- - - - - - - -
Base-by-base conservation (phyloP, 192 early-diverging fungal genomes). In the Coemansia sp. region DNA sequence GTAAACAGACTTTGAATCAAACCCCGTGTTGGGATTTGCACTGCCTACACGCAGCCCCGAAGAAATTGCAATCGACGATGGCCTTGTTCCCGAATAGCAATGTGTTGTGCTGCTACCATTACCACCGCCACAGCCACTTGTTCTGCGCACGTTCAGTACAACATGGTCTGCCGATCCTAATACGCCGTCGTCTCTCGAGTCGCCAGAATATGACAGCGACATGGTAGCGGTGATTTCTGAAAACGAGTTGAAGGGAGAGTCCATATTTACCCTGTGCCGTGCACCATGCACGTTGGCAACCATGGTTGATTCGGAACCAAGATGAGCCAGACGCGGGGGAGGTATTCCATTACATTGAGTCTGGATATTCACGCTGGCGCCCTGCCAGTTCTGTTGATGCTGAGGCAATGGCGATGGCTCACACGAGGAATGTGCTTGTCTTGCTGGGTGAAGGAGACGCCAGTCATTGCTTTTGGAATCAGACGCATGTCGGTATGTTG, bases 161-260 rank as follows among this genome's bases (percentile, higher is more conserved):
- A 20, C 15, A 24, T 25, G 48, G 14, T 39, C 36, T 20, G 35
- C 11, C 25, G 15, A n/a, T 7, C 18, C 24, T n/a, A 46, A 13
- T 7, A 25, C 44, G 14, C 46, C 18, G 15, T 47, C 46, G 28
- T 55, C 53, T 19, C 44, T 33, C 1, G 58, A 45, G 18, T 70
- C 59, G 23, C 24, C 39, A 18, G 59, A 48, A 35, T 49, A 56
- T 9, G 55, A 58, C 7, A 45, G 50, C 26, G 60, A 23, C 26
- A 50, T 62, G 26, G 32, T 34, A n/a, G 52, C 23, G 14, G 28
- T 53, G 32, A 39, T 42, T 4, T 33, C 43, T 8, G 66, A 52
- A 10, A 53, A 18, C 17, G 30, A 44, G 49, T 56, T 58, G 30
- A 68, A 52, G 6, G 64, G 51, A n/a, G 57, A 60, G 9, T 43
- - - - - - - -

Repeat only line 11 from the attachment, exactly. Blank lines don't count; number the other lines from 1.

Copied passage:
- A 68, A 52, G 6, G 64, G 51, A n/a, G 57, A 60, G 9, T 43